Commissario Castanio and Conrad discover a hidden record player with a recording of Ingram's piano playing and conclude that Cummins had been playing it to scare people. He theorizes that Cummins cut off the hand, killed Duprex, and tried to kill Arlington. By that point, his mind had snapped, making him believe his own fabricated plot.



The film was Warner Bros.' only foray into the horror genre in the 1940s and was Peter Lorre's last film with the studio.

Graham Baker was reported as working on a script for Warner Bros in 1945.[1] Robert Florey was assigned to direct with Andrea King and Paul Henreid to star.[2] The screenwriter Curt Siodmak had originally written the film for Henreid, who turned it down.[3] Robert Alda was cast instead.

Filming started 27 November 1945.[4] The piece much played throughout the film is a slightly modified version of Brahms' transcription for left hand of the chaconne from Johann Sebastian Bach's Violin Partita in D minor, performed by Warner Bros. pianist Victor Aller. The hand of pianist Victor Aller is shown playing the piano and throughout the movie.


Home media

The film was released for the first time on DVD by Warner Brothers on October 1, 2013.[5]

It was released on Laser Disc by MGM/UA Home Video on March 16, 1999.


On Rotten Tomatoes, the film holds an approval rating of 89% based on 18 reviews, with a weighted average rating of 6.6/10.[6] Author and film critic Leonard Maltin awarded the film two and a half out of a possible four stars, calling it "[an] Intriguing, if not entirely successful mood piece".[7] Bob Mastrangelo from Allmovie gave the film a positive review, calling it "effectively eerie", and praised the film's special effects.[8]

See also

  • The Hands of Orlac (1924) – Austrian silent film adaptation of the novel by Maurice Renard
  • Mad Love (1935) – American sound remake of The Hands of Orlac
  • The Hands of Orlac (1960) – British-French adaptation of the Renard novel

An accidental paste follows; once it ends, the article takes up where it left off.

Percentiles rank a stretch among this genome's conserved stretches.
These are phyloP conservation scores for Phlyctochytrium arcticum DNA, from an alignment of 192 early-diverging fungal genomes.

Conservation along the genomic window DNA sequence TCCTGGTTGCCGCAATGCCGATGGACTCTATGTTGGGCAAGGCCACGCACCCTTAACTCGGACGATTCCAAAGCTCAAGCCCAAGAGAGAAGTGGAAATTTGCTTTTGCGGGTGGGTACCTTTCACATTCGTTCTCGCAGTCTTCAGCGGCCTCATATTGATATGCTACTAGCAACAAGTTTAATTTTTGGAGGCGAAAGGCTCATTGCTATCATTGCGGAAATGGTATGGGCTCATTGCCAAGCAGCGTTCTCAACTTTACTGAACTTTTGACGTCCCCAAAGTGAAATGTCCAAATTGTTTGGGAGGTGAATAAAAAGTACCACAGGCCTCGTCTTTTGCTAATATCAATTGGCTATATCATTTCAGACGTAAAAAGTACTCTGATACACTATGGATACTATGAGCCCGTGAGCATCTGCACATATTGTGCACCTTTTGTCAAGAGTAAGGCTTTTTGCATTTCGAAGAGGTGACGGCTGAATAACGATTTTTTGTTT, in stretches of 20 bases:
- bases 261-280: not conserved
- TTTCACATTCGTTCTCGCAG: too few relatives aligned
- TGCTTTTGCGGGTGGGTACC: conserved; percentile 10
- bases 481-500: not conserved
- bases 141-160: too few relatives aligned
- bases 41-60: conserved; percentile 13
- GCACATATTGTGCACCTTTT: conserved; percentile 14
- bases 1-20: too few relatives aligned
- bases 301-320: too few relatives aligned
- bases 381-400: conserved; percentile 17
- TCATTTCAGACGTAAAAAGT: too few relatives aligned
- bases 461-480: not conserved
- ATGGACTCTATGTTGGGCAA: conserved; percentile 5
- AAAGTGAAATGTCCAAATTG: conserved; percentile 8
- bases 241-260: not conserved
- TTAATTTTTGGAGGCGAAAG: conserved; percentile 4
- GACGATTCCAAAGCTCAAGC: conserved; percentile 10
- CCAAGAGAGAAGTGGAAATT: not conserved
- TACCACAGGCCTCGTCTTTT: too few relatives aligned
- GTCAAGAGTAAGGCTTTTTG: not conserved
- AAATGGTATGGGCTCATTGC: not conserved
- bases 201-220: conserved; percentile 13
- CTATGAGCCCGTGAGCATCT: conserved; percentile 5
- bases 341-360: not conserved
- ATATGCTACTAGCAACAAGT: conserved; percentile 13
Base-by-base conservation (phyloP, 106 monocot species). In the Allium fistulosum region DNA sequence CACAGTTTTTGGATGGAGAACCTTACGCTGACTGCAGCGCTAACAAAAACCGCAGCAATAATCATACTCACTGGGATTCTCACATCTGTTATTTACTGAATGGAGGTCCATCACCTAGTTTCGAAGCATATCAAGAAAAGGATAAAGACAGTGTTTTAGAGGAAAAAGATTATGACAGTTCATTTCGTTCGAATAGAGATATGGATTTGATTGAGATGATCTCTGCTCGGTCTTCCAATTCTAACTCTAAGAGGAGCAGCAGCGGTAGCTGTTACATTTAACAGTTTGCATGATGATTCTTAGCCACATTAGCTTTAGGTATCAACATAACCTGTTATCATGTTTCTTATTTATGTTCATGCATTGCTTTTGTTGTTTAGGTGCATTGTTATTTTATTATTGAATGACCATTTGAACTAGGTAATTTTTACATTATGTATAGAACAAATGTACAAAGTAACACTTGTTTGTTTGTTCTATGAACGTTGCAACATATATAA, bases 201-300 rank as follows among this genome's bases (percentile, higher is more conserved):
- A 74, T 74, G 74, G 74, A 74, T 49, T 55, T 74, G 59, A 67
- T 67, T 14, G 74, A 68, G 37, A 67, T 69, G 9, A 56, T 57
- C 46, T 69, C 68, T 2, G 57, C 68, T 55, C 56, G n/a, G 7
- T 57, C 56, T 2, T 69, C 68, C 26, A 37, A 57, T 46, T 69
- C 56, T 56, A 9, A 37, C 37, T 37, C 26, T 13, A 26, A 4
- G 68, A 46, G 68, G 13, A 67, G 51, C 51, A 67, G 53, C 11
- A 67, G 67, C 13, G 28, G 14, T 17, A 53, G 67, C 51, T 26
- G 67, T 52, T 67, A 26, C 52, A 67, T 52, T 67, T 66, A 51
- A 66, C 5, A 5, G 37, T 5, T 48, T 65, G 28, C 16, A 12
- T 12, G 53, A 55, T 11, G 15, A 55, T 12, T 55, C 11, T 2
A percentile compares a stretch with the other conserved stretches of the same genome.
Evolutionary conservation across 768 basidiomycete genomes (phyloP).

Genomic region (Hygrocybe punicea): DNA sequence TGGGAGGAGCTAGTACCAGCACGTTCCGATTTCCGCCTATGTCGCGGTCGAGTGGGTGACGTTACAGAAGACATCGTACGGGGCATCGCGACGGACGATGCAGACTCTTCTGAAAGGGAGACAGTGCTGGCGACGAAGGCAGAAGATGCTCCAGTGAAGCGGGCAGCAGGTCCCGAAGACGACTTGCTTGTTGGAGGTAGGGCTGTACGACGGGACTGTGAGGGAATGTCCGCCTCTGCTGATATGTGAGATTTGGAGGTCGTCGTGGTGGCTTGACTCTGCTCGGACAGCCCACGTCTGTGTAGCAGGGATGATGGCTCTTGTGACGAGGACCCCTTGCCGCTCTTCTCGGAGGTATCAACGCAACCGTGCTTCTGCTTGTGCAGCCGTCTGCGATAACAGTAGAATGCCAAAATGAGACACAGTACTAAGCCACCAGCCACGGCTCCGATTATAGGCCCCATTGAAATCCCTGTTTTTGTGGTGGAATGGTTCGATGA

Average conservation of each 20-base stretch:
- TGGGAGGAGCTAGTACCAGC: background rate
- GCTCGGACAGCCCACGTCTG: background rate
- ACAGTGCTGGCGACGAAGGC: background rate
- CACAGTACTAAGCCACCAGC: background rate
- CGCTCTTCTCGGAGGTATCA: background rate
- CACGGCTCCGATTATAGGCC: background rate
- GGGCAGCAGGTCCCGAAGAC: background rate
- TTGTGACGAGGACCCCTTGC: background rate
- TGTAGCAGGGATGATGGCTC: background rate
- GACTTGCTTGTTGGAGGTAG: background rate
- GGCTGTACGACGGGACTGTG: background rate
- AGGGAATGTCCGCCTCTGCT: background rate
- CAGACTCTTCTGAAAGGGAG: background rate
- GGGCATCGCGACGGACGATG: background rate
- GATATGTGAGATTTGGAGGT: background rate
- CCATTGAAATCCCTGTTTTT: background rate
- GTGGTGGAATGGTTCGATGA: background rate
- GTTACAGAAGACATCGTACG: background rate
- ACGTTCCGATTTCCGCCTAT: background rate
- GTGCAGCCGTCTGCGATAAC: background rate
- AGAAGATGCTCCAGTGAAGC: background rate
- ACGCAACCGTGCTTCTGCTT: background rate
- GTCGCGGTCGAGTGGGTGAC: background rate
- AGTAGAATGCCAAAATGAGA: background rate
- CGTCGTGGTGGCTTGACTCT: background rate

• The Hand of Fear (1976) – Doctor Who episode inspired by The Beast with Five Fingers
  • The Hand (1981) – remake of The Beast with Five Fingers directed by Oliver Stone
  • Evil Dead II (1987) – reference of The Hand and The Beast with Five Fingers


  1. NEWS OF THE SCREEN: Bogart and Stanwyck Will Star in 'Fountainhead'-- 'Moscow Skies' Due at the Stanley Today Special to THE NEW YORK TIMES.. New York Times (1923-Current file) [New York, N.Y] 20 Jan 1945: 16
  2. WARNERS RESUME WITH HAYS OFFICE: Film Company Announces Its Return to Fold--Two New Attractions Due Today Of Local Origin Special to THE NEW YORK TIMES.. New York Times (1923-Current file) [New York, N.Y] 07 Nov 1945: 20.
  3. p.262 "Curt Siodmak Interview" by Patrick McGilligan, Backstory 2: Interviews with Screenwriters of the 1940s and 1950s, University of California Press
  4. JOHN FORD SIGNED TO DIRECT FOR FOX: Will Return to Studio for 'My Darling Clementine'--Five Films Arrive This Week Of Local Origin Special to THE NEW YORK TIMES.. New York Times (1923-Current file) [New York, N.Y] 26 Nov 1945: 18
  5. "The Beast with Five Fingers (1946) - Robert Florey". Allmovie. Retrieved 9 October 2017.
  6. "The Beast With Five Fingers (1946) - Rotten Tomatoes". Rotten Rotten Tomatoes. Retrieved 9 October 2017.
  7. Leonard Maltin (2015). Classic Movie Guide: From the Silent Era Through 1965. Penguin Publishing Group. p. 45. ISBN 978-0-14-751682-4.
  8. Mastrangelo, Bob. "The Beast with Five Fingers (1946) - Robert Florey". Bob Mastrangelo. Retrieved 9 October 2017.